Opinion

New year brings familiar ideas

I planned to write a column on fitness for the New Year. The first challenge is getting my butt off the couch to go get my laptop. We tend to plunk down anywhere soft at this time of year. As long as we are in arm’s reach of some food, we are pretty comfortable.

Then suddenly, at about the same time as the Christmas decorations are gone, the peanuts, the butter tarts, the shortbread and the chocolates disappear. That is an indication that the calendar page has been turned and we are off on a new journey into a new year.

If we watch the TV we see that this also signifies a time for personal change. The ads are about fitness, diets, quitting smoking and drinking, getting back to the gym. They show all these amazingly fit actors who have never had a weight problem in their life doing amazing things, all designed to light a fire under us.

I joined a gym once. For 20 minutes I twisted, jumped, bent, and hopped and I still couldn’t get those Spandex shorts on, so I went home. Another year I signed up for a gym that guaranteed I would lose 20 pounds in 30 days. After 30 days I was the same weight, so I phoned to complain. Apparently I was actually supposed to go to their gym during those 30 days. This year, I’m looking at a gym that has a drive-through. That sounds promising.

Then there are the diet ads. Following these simple programs seem to be the answer to weight loss. I think the secret is that you go to these places where everyone is as out of shape as you are, or worse, and you just feel better being there with your peers.

I bought a scale for home and  one day when I was vacuuming I inadvertently changed it from pounds to kilos. I spent a day or two feeling pretty darn good about how well my plan was working. Then I realized what had happened. That can send a guy into depression pretty quick.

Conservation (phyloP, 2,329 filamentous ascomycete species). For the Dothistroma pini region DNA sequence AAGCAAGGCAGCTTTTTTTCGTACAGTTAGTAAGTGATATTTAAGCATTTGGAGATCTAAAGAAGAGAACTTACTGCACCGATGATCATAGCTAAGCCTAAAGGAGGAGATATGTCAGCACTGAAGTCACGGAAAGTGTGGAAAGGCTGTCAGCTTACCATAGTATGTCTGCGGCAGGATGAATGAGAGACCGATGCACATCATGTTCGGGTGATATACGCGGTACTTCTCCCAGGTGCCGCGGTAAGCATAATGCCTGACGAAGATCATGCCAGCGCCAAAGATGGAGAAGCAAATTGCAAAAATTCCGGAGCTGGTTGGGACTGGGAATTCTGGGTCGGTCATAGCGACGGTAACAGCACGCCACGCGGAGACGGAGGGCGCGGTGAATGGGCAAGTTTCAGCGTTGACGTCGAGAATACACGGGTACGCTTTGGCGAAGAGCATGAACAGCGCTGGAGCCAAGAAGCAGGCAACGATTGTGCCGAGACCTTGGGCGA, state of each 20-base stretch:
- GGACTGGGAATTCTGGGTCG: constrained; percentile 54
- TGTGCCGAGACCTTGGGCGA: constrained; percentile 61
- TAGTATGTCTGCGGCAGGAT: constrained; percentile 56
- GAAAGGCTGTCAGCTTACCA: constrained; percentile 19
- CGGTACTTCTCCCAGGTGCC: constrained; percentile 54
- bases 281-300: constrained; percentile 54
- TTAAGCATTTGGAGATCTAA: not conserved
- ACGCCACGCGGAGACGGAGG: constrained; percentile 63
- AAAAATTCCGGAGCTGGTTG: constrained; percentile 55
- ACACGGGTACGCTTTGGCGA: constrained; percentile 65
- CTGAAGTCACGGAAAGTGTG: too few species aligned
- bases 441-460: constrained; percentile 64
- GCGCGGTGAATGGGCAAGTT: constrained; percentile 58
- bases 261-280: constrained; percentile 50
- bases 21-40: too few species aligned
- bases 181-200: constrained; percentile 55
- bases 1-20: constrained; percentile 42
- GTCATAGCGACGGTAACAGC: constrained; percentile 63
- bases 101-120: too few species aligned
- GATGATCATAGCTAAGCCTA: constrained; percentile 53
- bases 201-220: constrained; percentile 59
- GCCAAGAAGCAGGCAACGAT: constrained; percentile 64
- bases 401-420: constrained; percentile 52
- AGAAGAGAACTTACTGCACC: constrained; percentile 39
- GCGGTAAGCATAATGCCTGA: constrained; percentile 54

Signs are all over. I passed a golf course that had a reader board that said, “I lost 20 golf balls in 18 holes; ask me how.” A huge guy about 300 pounds was wearing a T-shirt that said, “I beat anorexia, ask me how.”

I once asked a doctor what he thought the best weight loss diet was. “Don’t eat anything that tastes good,” he replied.

Then of course there are the many types of machines from treadmills to vibrators that will shake calories off your rear end, erase fat from your tummy and increase your heart rate while jiggling loose the cholesterol.

I encourage folks who buy these mechanical marvels to use them in the garage. Once you unload them in January, find a spot close to the garage door and use it there. That way when you sell it at the garage sale in April, it doesn’t have to be carried downstairs. Keep the $400 price tag on the machine. This is good marketing. When you have it marked ‘$50 OBO,’ people will know they are getting a great deal.

Don’t be discouraged.  Sitting on the couch and complaining will get you nowhere. By getting up, moving around, reaching, stretching and bending you will eventually find where she hid those butter tarts. At least that’s what McGregor says.

 

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